AMG is Suddenly Among the Elite

When the AMG plan for rolling up RIAs started three years ago it sounded a little too good to be true. But now that ex-GS talent, John Copeland and his West Palm Beach, Fla.-based unit, AMG Wealth Partners, have signed a deal with Baker Street Advisors that will put their RIA/roll-up at $25-billion of managed assets, the second-act story is starting to look plausible for AMG.

By reaching the milestone, the firm is already among the elite and well ahead of efforts like Newport Beach, Calif.-based United Capital Financial Advisers, founded in 2005, which manages $10 billion, though way behind New York-basedFocus Financial Partners LLC and its $30-billion of AUM founded in 2006. Chicago-based HighTower Advisors LLC has just over $30 billion in advised assets after being founded in 2008. See: It won’t be long before HighTower’s fee-for-service channel revenues draw even with its partner firm revenues 

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Taking over an adviser's book can be risky venture

Stepping into the shoes of a retiring financial adviser may sound easy compared to the business development efforts it takes to recruit an entire practice of clients. But even after making it through the difficult task of completing such a deal, many challenges lie ahead.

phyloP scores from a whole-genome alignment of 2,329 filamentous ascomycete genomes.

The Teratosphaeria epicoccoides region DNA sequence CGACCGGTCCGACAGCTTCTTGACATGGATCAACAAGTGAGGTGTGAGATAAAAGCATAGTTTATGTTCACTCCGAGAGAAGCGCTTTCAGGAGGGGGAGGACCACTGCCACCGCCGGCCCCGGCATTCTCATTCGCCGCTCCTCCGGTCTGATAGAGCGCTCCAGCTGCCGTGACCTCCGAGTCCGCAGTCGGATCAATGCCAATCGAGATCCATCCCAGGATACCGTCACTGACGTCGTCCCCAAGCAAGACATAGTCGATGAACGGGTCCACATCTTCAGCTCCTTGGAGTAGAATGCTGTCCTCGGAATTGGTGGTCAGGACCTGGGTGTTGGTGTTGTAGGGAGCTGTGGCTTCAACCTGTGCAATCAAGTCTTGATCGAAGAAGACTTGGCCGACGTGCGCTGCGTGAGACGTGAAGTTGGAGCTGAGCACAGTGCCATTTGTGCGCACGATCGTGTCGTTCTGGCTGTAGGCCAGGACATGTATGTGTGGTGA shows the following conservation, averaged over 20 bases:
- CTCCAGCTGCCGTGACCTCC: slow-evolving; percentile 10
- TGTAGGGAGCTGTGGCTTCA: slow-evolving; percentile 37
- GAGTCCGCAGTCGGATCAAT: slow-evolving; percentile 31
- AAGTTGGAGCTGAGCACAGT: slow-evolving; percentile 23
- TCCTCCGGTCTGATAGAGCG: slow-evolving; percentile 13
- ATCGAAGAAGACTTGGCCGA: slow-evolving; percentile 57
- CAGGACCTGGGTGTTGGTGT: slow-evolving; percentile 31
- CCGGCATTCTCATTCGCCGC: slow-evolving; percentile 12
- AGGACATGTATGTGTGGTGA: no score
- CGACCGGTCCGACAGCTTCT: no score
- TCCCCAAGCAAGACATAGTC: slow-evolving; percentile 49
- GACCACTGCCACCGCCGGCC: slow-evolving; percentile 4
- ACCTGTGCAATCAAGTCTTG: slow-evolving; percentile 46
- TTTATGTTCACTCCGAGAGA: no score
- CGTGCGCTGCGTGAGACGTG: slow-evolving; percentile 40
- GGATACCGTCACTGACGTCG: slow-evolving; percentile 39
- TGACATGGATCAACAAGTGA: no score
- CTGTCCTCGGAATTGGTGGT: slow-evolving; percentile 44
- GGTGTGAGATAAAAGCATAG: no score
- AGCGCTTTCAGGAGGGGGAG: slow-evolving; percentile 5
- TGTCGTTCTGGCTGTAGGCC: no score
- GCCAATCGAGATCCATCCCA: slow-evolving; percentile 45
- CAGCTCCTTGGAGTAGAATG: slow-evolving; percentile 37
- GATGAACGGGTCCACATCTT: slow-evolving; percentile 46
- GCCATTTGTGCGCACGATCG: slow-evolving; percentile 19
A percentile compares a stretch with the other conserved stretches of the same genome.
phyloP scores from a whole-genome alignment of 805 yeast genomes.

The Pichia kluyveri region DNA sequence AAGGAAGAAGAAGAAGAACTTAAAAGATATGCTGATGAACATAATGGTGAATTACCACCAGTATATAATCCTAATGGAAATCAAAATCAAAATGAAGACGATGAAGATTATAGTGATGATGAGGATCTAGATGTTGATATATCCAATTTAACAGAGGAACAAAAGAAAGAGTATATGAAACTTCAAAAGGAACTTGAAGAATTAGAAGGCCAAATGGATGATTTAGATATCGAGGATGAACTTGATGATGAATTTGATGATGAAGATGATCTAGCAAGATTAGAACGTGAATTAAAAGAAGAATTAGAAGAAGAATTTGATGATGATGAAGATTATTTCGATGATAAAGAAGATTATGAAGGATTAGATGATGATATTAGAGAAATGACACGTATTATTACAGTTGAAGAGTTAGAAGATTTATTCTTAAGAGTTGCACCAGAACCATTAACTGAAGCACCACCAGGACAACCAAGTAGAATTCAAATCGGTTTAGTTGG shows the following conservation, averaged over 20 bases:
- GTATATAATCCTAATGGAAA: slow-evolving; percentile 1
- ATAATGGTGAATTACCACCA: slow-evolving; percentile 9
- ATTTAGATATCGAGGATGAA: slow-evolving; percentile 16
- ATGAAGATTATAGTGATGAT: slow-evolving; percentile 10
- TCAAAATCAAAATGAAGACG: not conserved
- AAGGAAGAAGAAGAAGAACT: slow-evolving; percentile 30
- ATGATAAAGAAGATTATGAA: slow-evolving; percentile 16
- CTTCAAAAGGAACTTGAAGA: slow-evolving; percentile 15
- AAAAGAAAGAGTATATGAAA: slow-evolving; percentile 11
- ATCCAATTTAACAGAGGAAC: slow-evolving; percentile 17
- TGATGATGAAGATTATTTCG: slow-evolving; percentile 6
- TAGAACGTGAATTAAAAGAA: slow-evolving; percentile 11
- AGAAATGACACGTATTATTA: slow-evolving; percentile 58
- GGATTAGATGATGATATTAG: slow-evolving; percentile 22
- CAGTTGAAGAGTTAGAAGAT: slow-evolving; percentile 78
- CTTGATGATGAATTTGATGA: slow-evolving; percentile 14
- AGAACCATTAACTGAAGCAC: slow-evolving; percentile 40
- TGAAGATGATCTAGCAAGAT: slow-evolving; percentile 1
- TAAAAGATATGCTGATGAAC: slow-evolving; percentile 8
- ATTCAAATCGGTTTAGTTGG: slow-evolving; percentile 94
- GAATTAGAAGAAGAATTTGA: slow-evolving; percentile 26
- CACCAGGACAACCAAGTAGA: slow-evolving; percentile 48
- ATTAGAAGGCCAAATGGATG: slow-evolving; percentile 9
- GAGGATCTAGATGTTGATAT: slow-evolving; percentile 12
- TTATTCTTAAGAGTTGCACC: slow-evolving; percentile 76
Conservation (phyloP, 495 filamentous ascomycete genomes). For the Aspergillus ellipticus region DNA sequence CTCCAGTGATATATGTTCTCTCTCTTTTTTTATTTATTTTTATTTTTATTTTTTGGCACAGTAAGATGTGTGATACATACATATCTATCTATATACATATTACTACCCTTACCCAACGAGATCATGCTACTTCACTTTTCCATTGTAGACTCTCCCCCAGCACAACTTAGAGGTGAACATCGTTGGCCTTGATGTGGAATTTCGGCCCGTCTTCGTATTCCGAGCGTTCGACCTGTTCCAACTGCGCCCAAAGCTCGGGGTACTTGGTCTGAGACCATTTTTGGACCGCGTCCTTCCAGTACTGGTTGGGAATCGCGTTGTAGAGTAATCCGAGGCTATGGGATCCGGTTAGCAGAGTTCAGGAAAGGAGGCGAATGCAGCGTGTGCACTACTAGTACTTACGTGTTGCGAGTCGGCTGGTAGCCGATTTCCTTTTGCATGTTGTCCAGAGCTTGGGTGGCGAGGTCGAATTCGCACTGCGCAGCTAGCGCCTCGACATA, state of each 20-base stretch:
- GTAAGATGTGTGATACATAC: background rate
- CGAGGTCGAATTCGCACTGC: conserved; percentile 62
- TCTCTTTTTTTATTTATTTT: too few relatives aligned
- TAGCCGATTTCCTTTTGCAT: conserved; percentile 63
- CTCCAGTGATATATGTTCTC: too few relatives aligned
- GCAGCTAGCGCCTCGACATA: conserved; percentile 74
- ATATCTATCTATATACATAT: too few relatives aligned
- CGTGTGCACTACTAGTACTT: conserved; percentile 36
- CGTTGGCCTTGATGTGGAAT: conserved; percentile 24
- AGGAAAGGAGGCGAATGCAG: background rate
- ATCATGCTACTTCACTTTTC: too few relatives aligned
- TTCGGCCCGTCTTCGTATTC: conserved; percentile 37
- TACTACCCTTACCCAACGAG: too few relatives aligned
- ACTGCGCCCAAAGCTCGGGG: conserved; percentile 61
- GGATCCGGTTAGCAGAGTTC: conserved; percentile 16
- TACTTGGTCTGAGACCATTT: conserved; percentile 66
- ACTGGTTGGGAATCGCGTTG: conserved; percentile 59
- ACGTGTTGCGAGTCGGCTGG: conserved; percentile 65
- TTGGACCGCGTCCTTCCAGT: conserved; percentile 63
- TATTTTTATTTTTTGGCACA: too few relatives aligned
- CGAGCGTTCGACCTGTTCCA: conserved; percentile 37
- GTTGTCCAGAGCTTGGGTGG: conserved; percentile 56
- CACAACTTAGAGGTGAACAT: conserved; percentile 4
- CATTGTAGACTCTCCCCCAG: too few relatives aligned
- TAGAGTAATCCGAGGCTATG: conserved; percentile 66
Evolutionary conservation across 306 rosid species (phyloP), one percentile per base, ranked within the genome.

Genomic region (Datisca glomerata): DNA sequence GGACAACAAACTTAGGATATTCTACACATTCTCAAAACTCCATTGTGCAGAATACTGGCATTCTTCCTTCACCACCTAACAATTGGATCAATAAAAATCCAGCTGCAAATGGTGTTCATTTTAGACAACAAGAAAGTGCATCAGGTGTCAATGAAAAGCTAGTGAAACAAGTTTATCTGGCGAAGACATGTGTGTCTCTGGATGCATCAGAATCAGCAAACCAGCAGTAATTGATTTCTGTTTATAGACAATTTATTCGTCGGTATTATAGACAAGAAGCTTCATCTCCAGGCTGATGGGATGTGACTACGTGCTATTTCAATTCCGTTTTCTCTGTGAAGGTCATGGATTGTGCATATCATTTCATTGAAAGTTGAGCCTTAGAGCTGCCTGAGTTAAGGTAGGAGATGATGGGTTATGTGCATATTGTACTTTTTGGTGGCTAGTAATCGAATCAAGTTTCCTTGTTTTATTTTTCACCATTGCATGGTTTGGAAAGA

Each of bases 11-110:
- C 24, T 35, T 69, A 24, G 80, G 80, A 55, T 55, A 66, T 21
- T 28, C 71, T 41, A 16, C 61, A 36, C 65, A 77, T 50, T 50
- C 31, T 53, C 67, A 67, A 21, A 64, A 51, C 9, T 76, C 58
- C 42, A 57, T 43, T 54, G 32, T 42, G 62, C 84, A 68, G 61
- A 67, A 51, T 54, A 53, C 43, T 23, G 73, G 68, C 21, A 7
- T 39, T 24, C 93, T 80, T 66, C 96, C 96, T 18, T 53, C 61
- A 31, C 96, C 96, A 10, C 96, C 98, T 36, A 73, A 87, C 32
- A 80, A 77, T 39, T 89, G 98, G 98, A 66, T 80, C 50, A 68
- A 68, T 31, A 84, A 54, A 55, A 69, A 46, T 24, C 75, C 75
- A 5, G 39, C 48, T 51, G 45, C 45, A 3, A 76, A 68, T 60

Advisers may face hurdles establishing trust with clients or just navigating a mixed bag of client personalities and their multiple ordeals, experts said. And depending on the extent of the takeover, advisers may find themselves dealing with new employees and potentially incompatible technology.

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6 steps to becoming a billion-dollar RIA firm

While billion-dollar firms might be considered a minority in the wealth management industry, more and more firms are reaching this level. In 2012, there were more than 500 billion-dollar firms reported – up from 300 firms just three years prior.

And these firms are controlling a disproportionate amount of the assets in the RIA channel, according to the Alliance for Registered Investment Advisors.

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Reach and Surpass $1 Billion in Assets Under Management

The Alliance for RIAs (aRIA) announced the release of its fifth whitepaper, titled "6x6 = $1 Billion: Six RIAs Share Six Secrets to Achieve Scale". The paper taps the real-world experience of each of the six aRIA members, among the top independent RIAs in the United States, in outlining how they "broke through" the growth plateau, reached and then exceeded the billion-dollar mile-stone.

The whitepaper will be available for free via the aRIA website in addition to previous thought leadership pieces published by the group, all designed to help fuel the growth of the independent financial advisory movement.

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Billion-dollar RIAs' lessons for advisers

54% of financial assets are held at firms that have amassed at least $1 billion from clients, up from 42% only six years ago, according to Cerulli Associates. Advisers striving to be among this group of successful firms can learn from these billion-dollar behemoths, and the Alliance for Registered Investment Advisors (aRIA) explains how.